Tuesday, February 26, 2013

Mother Race; Spirit People

Some of my favorite people on earth

Mother Race; Spirit People

Think about the few people in your life that guide you to be a better person with every encounter and each conversation.  I crave time with these role models for life.  They share their rare, beautiful personality with the world, leaving inspired people in their wakes.  I once heard the term “Spirit People,” and I think it applies here.


During my life, I’ve belonged to many teams, occupations and organizations.  “Spirit People” can be found within any group.  But rare is the group that is predominantly composed of these wonderful people.  The Birchleggings Club seems all Spirit to me.  Birchleggers are Birkie skiers who have skied 20 or more American Birkebeiners. 


The Birkie is hard.  The hills are monsters.  The weather can border on dangerous.  The outfits are not glamorous.  Just getting to the starting line is an immense, uncomfortable challenge.  Getting to the finish line twenty or more times during peak flu season is improbable.  This “Mother Race” filters out the usual fair-weather, show-off-your-muscles-in-a-cute outfit, pace-obsessed endurance-tattooed crowd. 


The result is a concentration of all that is good in the sport of cross country skiing, maybe in America – a crowd strong on flavor and spiced with the knowledge that one day we will no longer be able to cross that finish line.  The entire club of Birchleggers is composed of my “Spirit People.” 


I’ve attended the annual Birchleggings breakfast eight times now, the first seven as the skiing wife of an official Birchlegger.  This year, I earned my twenty year award and the honor of belonging to this astounding group of people.  I’ve shed tears of joy and appreciation at all of these breakfasts.  The stories of the founders, the trials of the aging skiers, the sadness of the death or decline of many a skiing friend – all are both harsh reminders of our mortality along with joyful inspiration for what remains possible.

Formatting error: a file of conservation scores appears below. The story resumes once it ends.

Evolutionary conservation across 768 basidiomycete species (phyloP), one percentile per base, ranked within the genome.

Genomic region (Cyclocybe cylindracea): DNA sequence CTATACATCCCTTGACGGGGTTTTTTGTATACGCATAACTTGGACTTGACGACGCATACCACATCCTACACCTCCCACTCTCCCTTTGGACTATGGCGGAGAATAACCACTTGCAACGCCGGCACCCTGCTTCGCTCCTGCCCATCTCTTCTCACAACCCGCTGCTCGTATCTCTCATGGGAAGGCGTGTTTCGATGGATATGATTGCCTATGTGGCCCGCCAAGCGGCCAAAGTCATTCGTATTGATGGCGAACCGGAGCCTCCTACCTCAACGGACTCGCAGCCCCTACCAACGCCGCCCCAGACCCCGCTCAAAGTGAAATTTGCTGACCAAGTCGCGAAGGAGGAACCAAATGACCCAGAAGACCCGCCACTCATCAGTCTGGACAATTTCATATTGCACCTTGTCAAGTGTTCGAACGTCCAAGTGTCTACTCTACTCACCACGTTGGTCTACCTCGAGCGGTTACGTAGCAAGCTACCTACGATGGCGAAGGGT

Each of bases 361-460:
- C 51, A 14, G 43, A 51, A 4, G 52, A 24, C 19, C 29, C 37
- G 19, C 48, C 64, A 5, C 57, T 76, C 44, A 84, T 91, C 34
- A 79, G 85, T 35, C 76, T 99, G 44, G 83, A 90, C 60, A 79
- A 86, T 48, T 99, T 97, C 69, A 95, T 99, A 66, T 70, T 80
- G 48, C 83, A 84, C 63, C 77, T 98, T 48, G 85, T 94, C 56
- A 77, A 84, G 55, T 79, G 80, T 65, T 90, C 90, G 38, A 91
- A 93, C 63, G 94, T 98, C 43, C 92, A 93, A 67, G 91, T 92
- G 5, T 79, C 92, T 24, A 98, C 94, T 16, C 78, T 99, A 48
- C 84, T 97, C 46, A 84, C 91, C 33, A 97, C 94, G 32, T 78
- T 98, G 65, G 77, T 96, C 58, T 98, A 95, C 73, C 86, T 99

This year, I experienced the magic of the 20th Birkie.  My knee was painful and swollen-straight for the week of the race.  It made no sense to start the race last Saturday, but the tenacity of the Spirit People and the Mother Race took me all the way to the finish line.  I skied down Main Street with tears of joy and pride.  It was a goal that I had been working toward since one gray, snowy February Saturday in 1989.  I feel filled up with spirit.


Saturday, January 5, 2013

Group Ski at the top of the famous VO2Max trail at Minocqua Winter Park

We are back in town. Up north, we had just a few moments for internet, almost no phone, no TV and no structure. Instead, I xc skied with my kids for 2-3 hours every day, then we played board games and gathered with our skier friends - a wonderful crowd of funny, musical, intelligent and like-minded people that we see just once a year up north. It was snowy, cold and beautiful. We saw bald eagles, otter slides and the tracks of a big pack of wolves that inhabit the area. I've attached a picture of a group of us on top of "Squirrel Hill" - a rewarding vista after 2km of climbing and before 3km of crazy descending. The skier with his poles in the air was diagnosed with stage 3/4 lung cancer (a non-smoker) a year ago.  Here, we are all celebrating life and the beauty of the winter woods.
The images of the winter woods and the cherished times with my family have now "filled me up." I am ready to go again - ready to coach, teach, write, train and parent.